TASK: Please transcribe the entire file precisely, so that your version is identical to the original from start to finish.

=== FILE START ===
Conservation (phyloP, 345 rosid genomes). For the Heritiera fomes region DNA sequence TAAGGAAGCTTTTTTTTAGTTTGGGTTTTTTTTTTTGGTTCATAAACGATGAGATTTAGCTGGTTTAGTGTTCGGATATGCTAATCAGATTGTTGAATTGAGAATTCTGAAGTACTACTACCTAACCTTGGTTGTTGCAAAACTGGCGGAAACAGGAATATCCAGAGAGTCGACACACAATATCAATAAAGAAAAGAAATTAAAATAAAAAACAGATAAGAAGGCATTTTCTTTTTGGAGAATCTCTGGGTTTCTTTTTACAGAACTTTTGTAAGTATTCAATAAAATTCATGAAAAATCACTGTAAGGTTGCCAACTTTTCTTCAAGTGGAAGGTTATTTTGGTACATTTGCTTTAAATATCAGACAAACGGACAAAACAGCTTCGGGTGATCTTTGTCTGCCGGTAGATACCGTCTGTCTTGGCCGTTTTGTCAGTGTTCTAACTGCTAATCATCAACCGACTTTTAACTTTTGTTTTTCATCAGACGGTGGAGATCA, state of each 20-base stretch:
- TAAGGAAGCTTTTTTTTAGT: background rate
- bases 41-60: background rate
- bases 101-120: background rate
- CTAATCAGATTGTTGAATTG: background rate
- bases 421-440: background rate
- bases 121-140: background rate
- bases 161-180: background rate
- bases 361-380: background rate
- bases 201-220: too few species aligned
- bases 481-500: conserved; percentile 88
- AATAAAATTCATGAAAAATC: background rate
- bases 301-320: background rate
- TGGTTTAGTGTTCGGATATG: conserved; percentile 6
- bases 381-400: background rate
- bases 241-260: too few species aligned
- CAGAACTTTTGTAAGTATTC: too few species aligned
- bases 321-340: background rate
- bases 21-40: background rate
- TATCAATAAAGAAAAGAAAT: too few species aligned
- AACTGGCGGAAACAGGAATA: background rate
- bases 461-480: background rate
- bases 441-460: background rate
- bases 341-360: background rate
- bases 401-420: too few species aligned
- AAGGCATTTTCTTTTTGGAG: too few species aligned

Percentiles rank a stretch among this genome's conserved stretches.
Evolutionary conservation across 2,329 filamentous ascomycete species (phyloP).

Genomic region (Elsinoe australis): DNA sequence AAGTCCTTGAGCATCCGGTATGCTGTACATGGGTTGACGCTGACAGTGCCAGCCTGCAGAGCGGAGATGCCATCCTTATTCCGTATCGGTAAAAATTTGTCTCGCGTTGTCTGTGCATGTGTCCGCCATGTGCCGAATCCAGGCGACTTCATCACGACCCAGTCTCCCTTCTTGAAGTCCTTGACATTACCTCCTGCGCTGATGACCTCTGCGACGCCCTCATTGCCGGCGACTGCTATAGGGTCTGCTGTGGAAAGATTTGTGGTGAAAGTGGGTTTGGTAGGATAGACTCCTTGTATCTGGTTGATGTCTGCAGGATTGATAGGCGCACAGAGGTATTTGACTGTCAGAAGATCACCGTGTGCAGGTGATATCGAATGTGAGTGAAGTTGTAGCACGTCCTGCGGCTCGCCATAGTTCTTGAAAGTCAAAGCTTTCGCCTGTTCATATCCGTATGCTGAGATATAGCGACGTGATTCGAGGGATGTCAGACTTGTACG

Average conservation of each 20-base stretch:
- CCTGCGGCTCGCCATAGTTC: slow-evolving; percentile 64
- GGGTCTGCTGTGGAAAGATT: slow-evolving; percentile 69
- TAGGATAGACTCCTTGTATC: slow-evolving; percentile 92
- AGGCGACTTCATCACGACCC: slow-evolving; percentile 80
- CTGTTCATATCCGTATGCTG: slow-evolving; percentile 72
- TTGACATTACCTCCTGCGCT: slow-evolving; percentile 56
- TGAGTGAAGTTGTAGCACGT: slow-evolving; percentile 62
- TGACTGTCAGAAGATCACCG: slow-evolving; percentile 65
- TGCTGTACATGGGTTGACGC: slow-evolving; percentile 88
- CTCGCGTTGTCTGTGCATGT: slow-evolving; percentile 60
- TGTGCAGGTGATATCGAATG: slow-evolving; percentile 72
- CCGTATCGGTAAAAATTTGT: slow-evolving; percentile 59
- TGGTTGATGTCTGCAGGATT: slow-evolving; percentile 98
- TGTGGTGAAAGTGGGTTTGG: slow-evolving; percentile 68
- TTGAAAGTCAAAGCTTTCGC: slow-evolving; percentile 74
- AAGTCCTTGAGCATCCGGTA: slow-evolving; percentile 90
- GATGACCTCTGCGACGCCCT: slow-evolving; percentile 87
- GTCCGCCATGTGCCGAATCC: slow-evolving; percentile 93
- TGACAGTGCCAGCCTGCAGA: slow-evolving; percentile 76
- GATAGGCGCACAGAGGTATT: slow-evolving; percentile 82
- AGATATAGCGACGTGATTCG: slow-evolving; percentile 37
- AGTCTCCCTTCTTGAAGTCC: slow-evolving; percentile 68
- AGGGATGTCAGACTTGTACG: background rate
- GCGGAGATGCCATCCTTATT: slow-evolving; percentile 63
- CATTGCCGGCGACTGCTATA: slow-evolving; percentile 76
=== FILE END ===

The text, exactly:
Conservation (phyloP, 345 rosid genomes). For the Heritiera fomes region DNA sequence TAAGGAAGCTTTTTTTTAGTTTGGGTTTTTTTTTTTGGTTCATAAACGATGAGATTTAGCTGGTTTAGTGTTCGGATATGCTAATCAGATTGTTGAATTGAGAATTCTGAAGTACTACTACCTAACCTTGGTTGTTGCAAAACTGGCGGAAACAGGAATATCCAGAGAGTCGACACACAATATCAATAAAGAAAAGAAATTAAAATAAAAAACAGATAAGAAGGCATTTTCTTTTTGGAGAATCTCTGGGTTTCTTTTTACAGAACTTTTGTAAGTATTCAATAAAATTCATGAAAAATCACTGTAAGGTTGCCAACTTTTCTTCAAGTGGAAGGTTATTTTGGTACATTTGCTTTAAATATCAGACAAACGGACAAAACAGCTTCGGGTGATCTTTGTCTGCCGGTAGATACCGTCTGTCTTGGCCGTTTTGTCAGTGTTCTAACTGCTAATCATCAACCGACTTTTAACTTTTGTTTTTCATCAGACGGTGGAGATCA, state of each 20-base stretch:
- TAAGGAAGCTTTTTTTTAGT: background rate
- bases 41-60: background rate
- bases 101-120: background rate
- CTAATCAGATTGTTGAATTG: background rate
- bases 421-440: background rate
- bases 121-140: background rate
- bases 161-180: background rate
- bases 361-380: background rate
- bases 201-220: too few species aligned
- bases 481-500: conserved; percentile 88
- AATAAAATTCATGAAAAATC: background rate
- bases 301-320: background rate
- TGGTTTAGTGTTCGGATATG: conserved; percentile 6
- bases 381-400: background rate
- bases 241-260: too few species aligned
- CAGAACTTTTGTAAGTATTC: too few species aligned
- bases 321-340: background rate
- bases 21-40: background rate
- TATCAATAAAGAAAAGAAAT: too few species aligned
- AACTGGCGGAAACAGGAATA: background rate
- bases 461-480: background rate
- bases 441-460: background rate
- bases 341-360: background rate
- bases 401-420: too few species aligned
- AAGGCATTTTCTTTTTGGAG: too few species aligned

Percentiles rank a stretch among this genome's conserved stretches.
Evolutionary conservation across 2,329 filamentous ascomycete species (phyloP).

Genomic region (Elsinoe australis): DNA sequence AAGTCCTTGAGCATCCGGTATGCTGTACATGGGTTGACGCTGACAGTGCCAGCCTGCAGAGCGGAGATGCCATCCTTATTCCGTATCGGTAAAAATTTGTCTCGCGTTGTCTGTGCATGTGTCCGCCATGTGCCGAATCCAGGCGACTTCATCACGACCCAGTCTCCCTTCTTGAAGTCCTTGACATTACCTCCTGCGCTGATGACCTCTGCGACGCCCTCATTGCCGGCGACTGCTATAGGGTCTGCTGTGGAAAGATTTGTGGTGAAAGTGGGTTTGGTAGGATAGACTCCTTGTATCTGGTTGATGTCTGCAGGATTGATAGGCGCACAGAGGTATTTGACTGTCAGAAGATCACCGTGTGCAGGTGATATCGAATGTGAGTGAAGTTGTAGCACGTCCTGCGGCTCGCCATAGTTCTTGAAAGTCAAAGCTTTCGCCTGTTCATATCCGTATGCTGAGATATAGCGACGTGATTCGAGGGATGTCAGACTTGTACG

Average conservation of each 20-base stretch:
- CCTGCGGCTCGCCATAGTTC: slow-evolving; percentile 64
- GGGTCTGCTGTGGAAAGATT: slow-evolving; percentile 69
- TAGGATAGACTCCTTGTATC: slow-evolving; percentile 92
- AGGCGACTTCATCACGACCC: slow-evolving; percentile 80
- CTGTTCATATCCGTATGCTG: slow-evolving; percentile 72
- TTGACATTACCTCCTGCGCT: slow-evolving; percentile 56
- TGAGTGAAGTTGTAGCACGT: slow-evolving; percentile 62
- TGACTGTCAGAAGATCACCG: slow-evolving; percentile 65
- TGCTGTACATGGGTTGACGC: slow-evolving; percentile 88
- CTCGCGTTGTCTGTGCATGT: slow-evolving; percentile 60
- TGTGCAGGTGATATCGAATG: slow-evolving; percentile 72
- CCGTATCGGTAAAAATTTGT: slow-evolving; percentile 59
- TGGTTGATGTCTGCAGGATT: slow-evolving; percentile 98
- TGTGGTGAAAGTGGGTTTGG: slow-evolving; percentile 68
- TTGAAAGTCAAAGCTTTCGC: slow-evolving; percentile 74
- AAGTCCTTGAGCATCCGGTA: slow-evolving; percentile 90
- GATGACCTCTGCGACGCCCT: slow-evolving; percentile 87
- GTCCGCCATGTGCCGAATCC: slow-evolving; percentile 93
- TGACAGTGCCAGCCTGCAGA: slow-evolving; percentile 76
- GATAGGCGCACAGAGGTATT: slow-evolving; percentile 82
- AGATATAGCGACGTGATTCG: slow-evolving; percentile 37
- AGTCTCCCTTCTTGAAGTCC: slow-evolving; percentile 68
- AGGGATGTCAGACTTGTACG: background rate
- GCGGAGATGCCATCCTTATT: slow-evolving; percentile 63
- CATTGCCGGCGACTGCTATA: slow-evolving; percentile 76